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LibertariCAN
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Walter Block on Homesteading: The Doughnut
Dec 13th, 2013 at 12:35pm
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At 15:40 Walter Block uses owning land in a doughnut shape as an example of homesteading that is illegitimate because you are effectively controlling land that you do not own. See his logic in the link.

http://www.youtube.com/watch?v=sLqEk3BKoiQ

I agree with this. But it brought me to another logical concept: The Reverse Doughnut

Say i own land in the middle of the doughnut, and someone purchases or claims ownership of the land around the doughnut. The person in the middle has no way out, essentially. I think I have an answer to this, but I am curious as to know what your answers would be to this. The part of the video I am talking about is like a minute, so please watch. It's at 15:40, as I said.
  

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Josh
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Re: Walter Block on Homesteading: The Doughnut
Reply #1 - Dec 13th, 2013 at 12:48pm
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There would be an easement in the property. Block just brought it up in the answer.
  

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Re: Walter Block on Homesteading: The Doughnut
Reply #2 - Dec 13th, 2013 at 12:54pm
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If no one could legitimately homestead the surrounding doughnut, then there would be no owned land which could box the person in.
  
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LibertariCAN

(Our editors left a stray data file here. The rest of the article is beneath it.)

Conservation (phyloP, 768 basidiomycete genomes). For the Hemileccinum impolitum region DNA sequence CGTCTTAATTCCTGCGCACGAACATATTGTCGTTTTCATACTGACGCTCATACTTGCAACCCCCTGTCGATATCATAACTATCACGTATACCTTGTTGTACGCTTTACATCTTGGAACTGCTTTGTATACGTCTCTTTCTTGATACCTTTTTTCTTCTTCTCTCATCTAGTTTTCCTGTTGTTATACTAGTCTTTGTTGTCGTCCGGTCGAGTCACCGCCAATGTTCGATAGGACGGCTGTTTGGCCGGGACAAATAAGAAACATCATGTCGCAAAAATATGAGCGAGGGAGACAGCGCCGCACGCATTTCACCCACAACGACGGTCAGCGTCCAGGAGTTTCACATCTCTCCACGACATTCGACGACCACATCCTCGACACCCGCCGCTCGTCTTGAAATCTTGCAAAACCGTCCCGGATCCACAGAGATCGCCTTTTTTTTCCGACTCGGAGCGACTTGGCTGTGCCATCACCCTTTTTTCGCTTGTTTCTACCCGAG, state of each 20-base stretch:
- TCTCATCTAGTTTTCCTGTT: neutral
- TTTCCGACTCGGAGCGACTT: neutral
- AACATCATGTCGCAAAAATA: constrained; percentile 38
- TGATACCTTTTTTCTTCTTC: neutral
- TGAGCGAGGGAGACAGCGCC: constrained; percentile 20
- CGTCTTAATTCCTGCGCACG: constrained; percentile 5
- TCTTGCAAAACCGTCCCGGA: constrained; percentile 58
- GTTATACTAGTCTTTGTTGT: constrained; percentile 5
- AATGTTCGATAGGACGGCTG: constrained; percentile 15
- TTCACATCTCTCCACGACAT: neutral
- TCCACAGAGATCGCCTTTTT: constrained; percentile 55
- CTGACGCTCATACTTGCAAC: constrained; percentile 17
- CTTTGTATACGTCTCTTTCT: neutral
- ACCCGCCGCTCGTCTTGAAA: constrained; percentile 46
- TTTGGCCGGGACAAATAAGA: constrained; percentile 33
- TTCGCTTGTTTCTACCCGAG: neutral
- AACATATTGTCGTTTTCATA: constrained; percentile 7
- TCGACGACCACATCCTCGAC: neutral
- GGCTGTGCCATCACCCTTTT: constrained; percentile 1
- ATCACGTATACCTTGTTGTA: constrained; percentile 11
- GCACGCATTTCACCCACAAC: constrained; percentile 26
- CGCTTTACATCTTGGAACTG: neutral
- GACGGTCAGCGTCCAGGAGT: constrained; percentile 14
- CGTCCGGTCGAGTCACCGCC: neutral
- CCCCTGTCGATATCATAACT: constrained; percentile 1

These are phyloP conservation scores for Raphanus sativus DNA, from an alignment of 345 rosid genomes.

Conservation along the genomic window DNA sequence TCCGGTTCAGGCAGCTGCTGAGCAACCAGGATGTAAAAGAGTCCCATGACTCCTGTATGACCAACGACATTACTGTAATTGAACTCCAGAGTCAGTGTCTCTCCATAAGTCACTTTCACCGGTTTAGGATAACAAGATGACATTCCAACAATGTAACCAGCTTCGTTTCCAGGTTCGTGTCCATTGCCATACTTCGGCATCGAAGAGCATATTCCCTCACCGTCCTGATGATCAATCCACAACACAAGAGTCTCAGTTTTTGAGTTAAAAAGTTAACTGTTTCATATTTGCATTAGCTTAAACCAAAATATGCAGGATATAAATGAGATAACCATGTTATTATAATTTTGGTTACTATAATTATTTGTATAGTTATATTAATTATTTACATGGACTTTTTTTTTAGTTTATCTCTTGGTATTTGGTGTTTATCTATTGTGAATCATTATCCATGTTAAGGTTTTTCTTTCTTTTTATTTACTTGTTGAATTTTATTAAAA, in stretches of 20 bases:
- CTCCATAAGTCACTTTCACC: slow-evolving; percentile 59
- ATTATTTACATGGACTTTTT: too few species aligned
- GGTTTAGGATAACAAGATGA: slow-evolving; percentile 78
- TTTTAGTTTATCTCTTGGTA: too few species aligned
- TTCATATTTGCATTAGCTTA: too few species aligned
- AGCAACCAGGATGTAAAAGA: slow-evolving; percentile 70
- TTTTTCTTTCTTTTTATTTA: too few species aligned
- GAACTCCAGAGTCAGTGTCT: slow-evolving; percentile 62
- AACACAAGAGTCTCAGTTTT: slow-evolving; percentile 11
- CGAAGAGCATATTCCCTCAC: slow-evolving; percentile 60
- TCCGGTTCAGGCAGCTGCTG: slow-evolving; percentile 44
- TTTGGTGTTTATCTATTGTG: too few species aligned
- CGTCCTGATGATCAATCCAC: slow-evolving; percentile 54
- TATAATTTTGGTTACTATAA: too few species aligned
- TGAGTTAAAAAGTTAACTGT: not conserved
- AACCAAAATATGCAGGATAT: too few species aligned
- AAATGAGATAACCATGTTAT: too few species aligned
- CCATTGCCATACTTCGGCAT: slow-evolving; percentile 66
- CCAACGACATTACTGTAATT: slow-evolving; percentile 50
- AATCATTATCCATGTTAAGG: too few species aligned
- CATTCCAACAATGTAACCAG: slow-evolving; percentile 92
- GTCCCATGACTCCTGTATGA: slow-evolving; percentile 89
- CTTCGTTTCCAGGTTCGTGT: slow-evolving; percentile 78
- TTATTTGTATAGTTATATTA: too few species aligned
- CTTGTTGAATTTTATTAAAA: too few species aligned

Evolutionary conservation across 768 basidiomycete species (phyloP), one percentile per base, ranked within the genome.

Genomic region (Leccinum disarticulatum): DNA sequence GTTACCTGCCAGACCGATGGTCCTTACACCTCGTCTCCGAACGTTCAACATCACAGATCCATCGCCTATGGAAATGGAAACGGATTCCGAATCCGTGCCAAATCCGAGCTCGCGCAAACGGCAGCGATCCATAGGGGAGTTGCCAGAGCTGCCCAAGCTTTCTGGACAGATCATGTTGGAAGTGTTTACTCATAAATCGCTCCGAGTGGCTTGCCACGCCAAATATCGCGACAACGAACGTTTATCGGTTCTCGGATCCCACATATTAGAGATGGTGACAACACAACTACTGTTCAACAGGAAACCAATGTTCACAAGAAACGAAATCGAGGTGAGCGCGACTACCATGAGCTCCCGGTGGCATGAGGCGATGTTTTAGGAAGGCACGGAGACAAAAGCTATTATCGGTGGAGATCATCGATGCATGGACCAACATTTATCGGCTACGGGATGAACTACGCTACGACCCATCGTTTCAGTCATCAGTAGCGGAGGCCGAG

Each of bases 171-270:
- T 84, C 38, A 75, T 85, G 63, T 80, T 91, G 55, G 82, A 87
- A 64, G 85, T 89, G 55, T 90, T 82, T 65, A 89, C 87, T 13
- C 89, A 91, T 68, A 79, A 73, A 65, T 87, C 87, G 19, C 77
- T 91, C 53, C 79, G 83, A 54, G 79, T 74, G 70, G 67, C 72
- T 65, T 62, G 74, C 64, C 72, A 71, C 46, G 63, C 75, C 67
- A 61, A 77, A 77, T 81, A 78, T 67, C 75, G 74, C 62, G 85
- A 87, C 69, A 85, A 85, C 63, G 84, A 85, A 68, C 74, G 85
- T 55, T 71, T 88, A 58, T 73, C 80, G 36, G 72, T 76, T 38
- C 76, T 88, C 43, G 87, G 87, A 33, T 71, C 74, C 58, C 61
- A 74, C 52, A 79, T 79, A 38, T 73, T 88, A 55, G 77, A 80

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Re: Walter Block on Homesteading: The Doughnut
Reply #3 - Dec 14th, 2013 at 12:59am
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Coopers wrote on Dec 13th, 2013 at 12:54pm:
If no one could legitimately homestead the surrounding doughnut, then there would be no owned land which could box the person in.


I'm saying let's say that the middle is owned prior to to the person making their property in a circle formation. Walter proposed a situation where you own the property around the middle area and no one owns the middle area, therefore you are controlling an area that no one owns and blocking other homesteaders.

So does this same logic apply when you surround someone, yet the property is owned?
  

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Re: Walter Block on Homesteading: The Doughnut
Reply #4 - Dec 14th, 2013 at 1:08am
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If you had demonstrated a way to get in and out of your "doughnut hole," prior to the homesteading of the doughnuteer, then you would obviously retain the property right to do so.  (As the means of entering/exiting would be retained as yours' or a third party's property, such as a road). If you magically homesteaded the doughnut hole without ever having gone in or out, then you could legitimately be boxed in.
  

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Re: Walter Block on Homesteading: The Doughnut
Reply #5 - Dec 20th, 2013 at 8:31am
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As noted the "easement laws" exist for a purpose to prevent this from happening so it's not an issue.

Of course this goes back to my thread that addresses the paradox of the settler and the nomad that both have the identical right to the use of the land. Neither can actually own the land as "land is not a product of the labor of the person" but limited rights related to the use of the land can and must exist but a "right" cannot infringe upon the "rights" of another person.
  
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